The anti-American and pro-Russian rhetoric led by Homeland Party under Perincek leadership in recent years is the continuation of this political climate of the 70’s which provides a good illustration of this historical timeline. Homeland Party increased its publications through its publishing house, Kaynak, on the history of the Turkish Revolution, military’s progressive role, and Kemalist – Bolshevik relations. The Kemalist reorientation did not lead the party to repudiate its Marxist–Leninist–Maoist ideology, as Kaynak continued to publish the works of Lenin, Stalin, and Mao. Homeland Party also boasts international connections and affiliations in line with its anti-American, nationalist–socialist ideology. For example, in the past, they published a letter from Slobodan Milosevic in Aydinlik, their weekly publication at the time and signed a protocol of cooperation with Saddam Hussein and most recently arranged many meetings with President Assad of Syria.
On the 3rd of March, 2015 the Turkish Delegation, led by Perinçek, met with Syrian President Bashar al-Assad to discuss the topics such as developing economic cooperation and solidarity between the two countries and ceasing ethnic and religious conflicts and terrorism in the region.3
Along with Perincek, the Lt. Gen. Ismail Hakki Pekin, the former head of the Turkish Armed Forces’ Military Intelligence Pekin and other retired senior Turkish officers who are also members of the Homeland Party, Rear Adm. Soner Polat and Maj. Gen. Beyazit Karatas, subsequently visited Damascus three times. Pekin said that during these visits the delegation met with several of the most influential security chiefs, diplomats, and political officials in the Syrian government.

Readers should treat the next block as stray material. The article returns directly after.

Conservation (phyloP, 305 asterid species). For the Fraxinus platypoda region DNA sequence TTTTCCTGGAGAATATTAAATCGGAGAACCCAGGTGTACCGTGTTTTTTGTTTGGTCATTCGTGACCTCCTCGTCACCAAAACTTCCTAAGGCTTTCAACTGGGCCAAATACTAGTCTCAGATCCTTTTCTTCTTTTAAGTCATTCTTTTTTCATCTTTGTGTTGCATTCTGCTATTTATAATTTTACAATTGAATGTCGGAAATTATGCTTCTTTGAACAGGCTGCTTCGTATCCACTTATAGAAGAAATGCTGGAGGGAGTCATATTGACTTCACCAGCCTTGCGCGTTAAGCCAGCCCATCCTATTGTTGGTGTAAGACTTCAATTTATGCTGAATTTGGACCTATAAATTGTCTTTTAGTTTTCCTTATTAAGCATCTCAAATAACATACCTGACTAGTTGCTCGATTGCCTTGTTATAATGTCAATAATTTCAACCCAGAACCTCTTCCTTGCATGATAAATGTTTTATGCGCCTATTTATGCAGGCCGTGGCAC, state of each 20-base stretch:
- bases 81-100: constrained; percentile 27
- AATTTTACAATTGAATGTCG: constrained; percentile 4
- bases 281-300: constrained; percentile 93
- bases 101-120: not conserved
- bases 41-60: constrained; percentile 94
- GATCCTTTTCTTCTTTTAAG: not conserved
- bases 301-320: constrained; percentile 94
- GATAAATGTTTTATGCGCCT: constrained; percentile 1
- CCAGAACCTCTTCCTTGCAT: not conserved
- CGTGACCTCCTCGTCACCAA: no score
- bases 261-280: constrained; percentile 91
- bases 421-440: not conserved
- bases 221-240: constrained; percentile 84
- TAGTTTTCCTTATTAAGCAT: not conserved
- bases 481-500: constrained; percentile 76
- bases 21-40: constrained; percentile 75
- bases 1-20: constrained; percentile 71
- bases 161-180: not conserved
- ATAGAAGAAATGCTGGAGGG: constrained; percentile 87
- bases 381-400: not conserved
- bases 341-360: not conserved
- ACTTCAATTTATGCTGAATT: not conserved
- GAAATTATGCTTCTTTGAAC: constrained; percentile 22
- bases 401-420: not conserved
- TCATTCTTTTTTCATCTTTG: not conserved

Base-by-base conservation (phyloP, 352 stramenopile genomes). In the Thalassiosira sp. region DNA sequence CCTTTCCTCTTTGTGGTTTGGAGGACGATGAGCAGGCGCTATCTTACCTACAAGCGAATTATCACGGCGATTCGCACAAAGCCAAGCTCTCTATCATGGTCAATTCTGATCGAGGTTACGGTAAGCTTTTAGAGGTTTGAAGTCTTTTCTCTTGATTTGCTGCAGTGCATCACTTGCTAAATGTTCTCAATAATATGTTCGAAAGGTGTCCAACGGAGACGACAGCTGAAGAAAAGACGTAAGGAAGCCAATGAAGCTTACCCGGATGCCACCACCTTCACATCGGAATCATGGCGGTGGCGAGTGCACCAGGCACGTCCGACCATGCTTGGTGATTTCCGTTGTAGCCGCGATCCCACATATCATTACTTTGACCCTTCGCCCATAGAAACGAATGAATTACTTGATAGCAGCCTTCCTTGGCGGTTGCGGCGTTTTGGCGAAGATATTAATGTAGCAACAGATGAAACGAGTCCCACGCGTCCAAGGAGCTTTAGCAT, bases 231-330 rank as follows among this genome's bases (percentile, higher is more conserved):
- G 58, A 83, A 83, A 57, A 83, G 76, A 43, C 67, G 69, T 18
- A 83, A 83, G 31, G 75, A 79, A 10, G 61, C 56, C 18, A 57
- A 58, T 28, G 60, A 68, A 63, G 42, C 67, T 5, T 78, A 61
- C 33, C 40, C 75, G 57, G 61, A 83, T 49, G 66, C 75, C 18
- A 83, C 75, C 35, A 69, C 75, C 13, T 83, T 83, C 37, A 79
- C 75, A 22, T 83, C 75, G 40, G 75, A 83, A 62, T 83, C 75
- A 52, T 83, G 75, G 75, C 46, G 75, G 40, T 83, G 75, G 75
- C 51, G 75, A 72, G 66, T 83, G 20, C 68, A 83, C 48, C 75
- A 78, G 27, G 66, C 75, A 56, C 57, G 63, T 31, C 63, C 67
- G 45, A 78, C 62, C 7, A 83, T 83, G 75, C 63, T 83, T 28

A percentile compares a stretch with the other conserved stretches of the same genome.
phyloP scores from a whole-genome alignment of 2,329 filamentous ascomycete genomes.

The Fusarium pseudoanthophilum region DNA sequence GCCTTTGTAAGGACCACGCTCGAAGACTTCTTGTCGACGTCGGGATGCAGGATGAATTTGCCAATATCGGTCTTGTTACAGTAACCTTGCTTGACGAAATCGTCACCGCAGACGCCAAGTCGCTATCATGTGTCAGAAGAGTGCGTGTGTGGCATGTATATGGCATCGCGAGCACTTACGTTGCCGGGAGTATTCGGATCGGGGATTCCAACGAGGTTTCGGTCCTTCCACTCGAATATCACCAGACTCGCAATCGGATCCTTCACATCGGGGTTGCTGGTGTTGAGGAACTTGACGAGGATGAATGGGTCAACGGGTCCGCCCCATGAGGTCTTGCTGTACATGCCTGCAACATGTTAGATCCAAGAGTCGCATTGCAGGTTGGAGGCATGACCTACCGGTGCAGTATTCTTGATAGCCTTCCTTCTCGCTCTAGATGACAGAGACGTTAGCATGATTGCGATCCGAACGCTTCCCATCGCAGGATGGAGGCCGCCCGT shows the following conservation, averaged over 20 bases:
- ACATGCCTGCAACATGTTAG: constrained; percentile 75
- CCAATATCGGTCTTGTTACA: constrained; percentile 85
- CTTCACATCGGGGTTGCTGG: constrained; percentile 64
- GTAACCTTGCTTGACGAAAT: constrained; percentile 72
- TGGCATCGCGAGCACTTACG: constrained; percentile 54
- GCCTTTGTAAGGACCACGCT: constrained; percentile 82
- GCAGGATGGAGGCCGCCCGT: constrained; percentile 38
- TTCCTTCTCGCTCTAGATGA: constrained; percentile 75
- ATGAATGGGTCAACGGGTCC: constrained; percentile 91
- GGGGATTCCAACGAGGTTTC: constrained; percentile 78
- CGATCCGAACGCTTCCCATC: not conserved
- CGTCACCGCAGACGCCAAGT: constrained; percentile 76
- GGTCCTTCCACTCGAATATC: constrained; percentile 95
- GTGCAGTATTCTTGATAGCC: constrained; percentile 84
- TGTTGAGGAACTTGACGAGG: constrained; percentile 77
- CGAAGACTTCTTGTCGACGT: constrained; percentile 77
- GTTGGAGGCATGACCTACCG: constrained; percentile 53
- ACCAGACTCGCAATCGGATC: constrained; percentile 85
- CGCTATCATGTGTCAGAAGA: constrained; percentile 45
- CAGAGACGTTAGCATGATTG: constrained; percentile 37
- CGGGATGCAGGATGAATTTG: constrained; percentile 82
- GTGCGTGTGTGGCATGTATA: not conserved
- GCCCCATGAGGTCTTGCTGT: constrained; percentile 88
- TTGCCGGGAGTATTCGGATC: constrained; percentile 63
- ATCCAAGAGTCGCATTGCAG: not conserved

In December 2015, the same delegation paid a visit to Moscow to meet the Russian Intelligence and security experts to warn the Russian Government not to back a potential military coup attempt in Turkey since a potential coup in Turkey could possible serve American interests.4
Perinçek also stated that he and Russian strategist Alexander Dugin, who is known for his proximity to the Kremlin, told vital Erdoğan advisors about unusual activity in the Turkish army on July 14th, 2016, a day before the failed coup attempt.5
In an interview with the NY Times, on July 4, only 11 days before the attempted coup in Turkey Perincek claimed that they even had control over President Erdogan.
“There’s no reason for us to fight. We became side by side. They are now following our program,” he said, referring to Mr. Erdogan’s government.
It is noteworthy to emphasize that even though Perincek and his Homeland Party is an entirely insignificant actor in Turkish public and political scene, Perincek has disproportionate influence over the elite and in Turkish Military and bureaucracy.
In an interview with the NY Times, on July 4, only 11 days before the attempted coup in Turkey Perincek claimed that they even had control over President Erdogan.
‘Erdogan today has been captured by the patriotic forces of Turkey.”6
“There’s no reason for us to fight. We became side by side. They are now following our program,” he said, referring to Mr. Erdogan’s government. 7